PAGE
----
Over a month, project X has distributed 10,000 of its tokens at an average price of $10, putting their total emissions value at $100,000. Over the same period, the project has made $50,000 in revenue. With only $50,000 in revenue but $100,000 paid out in emissions, there's a real yield deficit of $50,000. Therefore, it is clear that the APY offered is highly reliant on dilutionary emissions rather than real growth. Our simple example here doesn't consider operating expenses, but it's still a reasonable rough estimate to use when evaluating yield.
You might have noticed that real yield is conceptually similar to dividends in the stock market. A company paying out dividends to stockholders that are unsupported by corresponding revenue would be obviously unsustainable. For blockchain projects, revenue mainly comes from fees from a service offered. In the case of an automated market maker (AMM), this could be a liquidity pool transaction fee, while a yield optimizer may share its performance fee with the holders of its governance token.
How to Ensure Your DeFi Yield is Real?
First, you'll need to find a reputable project that offers a trusted and used service. This will give you the best starting point for earning sustainable yield. Next, have a look at the project’s yield potential and how exactly you participate. You may need to provide liquidity to a protocol or stake its governance token in a pool. Locking native tokens is also a common mechanism.
For many yield-seekers, yield payout in blue-chip tokens is preferable due to such assets’ perceived lower volatility. Once you've found a project and understood its mechanism, remember to check the project’s real yield using the formula above. Let’s take a look at a yield model that has real yield baked into its tokenomics – as well as at how to check it with our metric.
An automated market maker protocol offers yield in two ways. First, to holders of its governance token, ABC, and second, to holders of XYZ, its liquidity provider token. By design, ten percent of platform revenue is kept for the treasury, and the rest is split 50/50 between holders of the two tokens in their respective reward pools and paid out in BNB.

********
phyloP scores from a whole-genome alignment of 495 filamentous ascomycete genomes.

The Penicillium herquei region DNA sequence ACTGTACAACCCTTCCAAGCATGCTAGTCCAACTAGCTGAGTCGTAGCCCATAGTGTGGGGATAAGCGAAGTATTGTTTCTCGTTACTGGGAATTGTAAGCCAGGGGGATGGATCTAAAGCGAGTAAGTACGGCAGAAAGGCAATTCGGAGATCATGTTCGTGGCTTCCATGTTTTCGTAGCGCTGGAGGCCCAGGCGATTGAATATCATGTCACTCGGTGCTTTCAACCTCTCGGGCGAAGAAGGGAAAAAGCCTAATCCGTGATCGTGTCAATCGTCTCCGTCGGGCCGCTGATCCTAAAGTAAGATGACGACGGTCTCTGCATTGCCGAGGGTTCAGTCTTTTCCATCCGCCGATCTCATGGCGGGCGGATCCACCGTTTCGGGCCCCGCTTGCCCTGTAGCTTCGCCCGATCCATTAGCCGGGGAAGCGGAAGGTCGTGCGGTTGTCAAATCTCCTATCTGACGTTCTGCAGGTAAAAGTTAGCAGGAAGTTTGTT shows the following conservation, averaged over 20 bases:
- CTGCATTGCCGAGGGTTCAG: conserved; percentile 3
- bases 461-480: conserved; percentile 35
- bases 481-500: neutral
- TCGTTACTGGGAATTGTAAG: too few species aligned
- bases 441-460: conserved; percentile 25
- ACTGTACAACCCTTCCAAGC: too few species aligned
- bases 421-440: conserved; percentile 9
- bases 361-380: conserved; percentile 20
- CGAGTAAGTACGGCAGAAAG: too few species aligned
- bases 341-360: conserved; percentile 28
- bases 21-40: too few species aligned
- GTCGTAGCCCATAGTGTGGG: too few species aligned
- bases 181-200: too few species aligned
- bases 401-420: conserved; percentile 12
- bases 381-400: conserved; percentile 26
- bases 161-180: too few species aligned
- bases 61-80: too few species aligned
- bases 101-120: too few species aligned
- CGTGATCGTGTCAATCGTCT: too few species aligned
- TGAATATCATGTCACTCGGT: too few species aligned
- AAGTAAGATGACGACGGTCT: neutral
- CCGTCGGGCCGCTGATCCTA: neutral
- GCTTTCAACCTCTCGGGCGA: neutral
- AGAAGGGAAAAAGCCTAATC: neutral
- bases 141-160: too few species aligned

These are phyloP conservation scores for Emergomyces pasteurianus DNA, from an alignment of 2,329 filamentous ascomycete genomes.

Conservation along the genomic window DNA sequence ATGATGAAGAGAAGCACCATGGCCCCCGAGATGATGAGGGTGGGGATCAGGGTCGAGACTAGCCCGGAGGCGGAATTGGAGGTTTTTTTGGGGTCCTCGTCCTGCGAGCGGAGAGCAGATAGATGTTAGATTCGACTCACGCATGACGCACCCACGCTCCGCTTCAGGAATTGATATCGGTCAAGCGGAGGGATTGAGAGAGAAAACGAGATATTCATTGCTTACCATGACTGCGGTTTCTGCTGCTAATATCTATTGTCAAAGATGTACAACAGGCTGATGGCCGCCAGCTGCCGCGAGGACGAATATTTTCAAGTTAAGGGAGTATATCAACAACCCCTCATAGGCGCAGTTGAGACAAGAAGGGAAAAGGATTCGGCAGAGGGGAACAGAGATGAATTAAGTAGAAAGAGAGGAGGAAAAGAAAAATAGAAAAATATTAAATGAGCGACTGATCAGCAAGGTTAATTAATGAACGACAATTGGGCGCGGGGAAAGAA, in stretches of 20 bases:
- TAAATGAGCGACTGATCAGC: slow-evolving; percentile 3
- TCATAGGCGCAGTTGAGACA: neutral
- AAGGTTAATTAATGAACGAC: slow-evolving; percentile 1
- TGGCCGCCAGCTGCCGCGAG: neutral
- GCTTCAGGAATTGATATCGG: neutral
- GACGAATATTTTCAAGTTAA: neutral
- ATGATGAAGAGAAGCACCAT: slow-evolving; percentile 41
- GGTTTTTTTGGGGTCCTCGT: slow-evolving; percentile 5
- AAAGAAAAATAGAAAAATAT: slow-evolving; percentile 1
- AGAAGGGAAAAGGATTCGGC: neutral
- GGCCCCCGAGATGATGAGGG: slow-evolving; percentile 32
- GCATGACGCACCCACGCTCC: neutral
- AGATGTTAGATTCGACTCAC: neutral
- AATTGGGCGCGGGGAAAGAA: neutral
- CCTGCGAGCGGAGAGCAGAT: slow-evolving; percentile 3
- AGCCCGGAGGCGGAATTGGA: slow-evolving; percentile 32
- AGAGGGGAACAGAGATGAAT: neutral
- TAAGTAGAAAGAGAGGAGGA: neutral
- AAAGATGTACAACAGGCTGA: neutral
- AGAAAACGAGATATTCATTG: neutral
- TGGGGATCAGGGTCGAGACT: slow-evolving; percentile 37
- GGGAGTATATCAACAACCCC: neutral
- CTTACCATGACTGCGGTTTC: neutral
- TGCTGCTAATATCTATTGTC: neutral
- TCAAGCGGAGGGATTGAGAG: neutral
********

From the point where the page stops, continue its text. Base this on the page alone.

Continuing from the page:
According to your calculations, the project makes $200,000 in monthly revenue. As per the project’s tokenomics, $90,000 of BNB is distributed to stakers in the ABC rewards pool and $90,000 to stakers in the XYZ rewards pool. We can calculate the real yield as so:
$200,000 – ($90,000 X 2) = $20,000
Our calculation shows there’s a surplus of $20,000, and the yield model is sustainable. The tokenomic model for yield distribution guarantees that emissions would never be more than revenue. Choosing a DeFi project with a sustainable distribution model is great for finding real yield without needing to work with the figures yourself.
Does Relying on Real Yield Make DeFi Better?
In short, not necessarily. Emissions have worked successfully in the past for some projects to gain users. Typically, these projects gradually taper their emissions and move to more sustainable models. It would be wrong to say that striving for real yield is objectively better and that relying on emissions is completely unsustainable. But, in the long run, there is only room for DeFi projects’ revenue-generating models with real use cases.
With lessons learned from previous DeFi cycles, it would be beneficial for the space to see more protocols successfully implement features that drive adoption and sustainable revenue generation. With emissions, the message is also clear: users would do well to understand them for what they are, as well as their role in expanding projects’ user base and potentially achieving sustainability.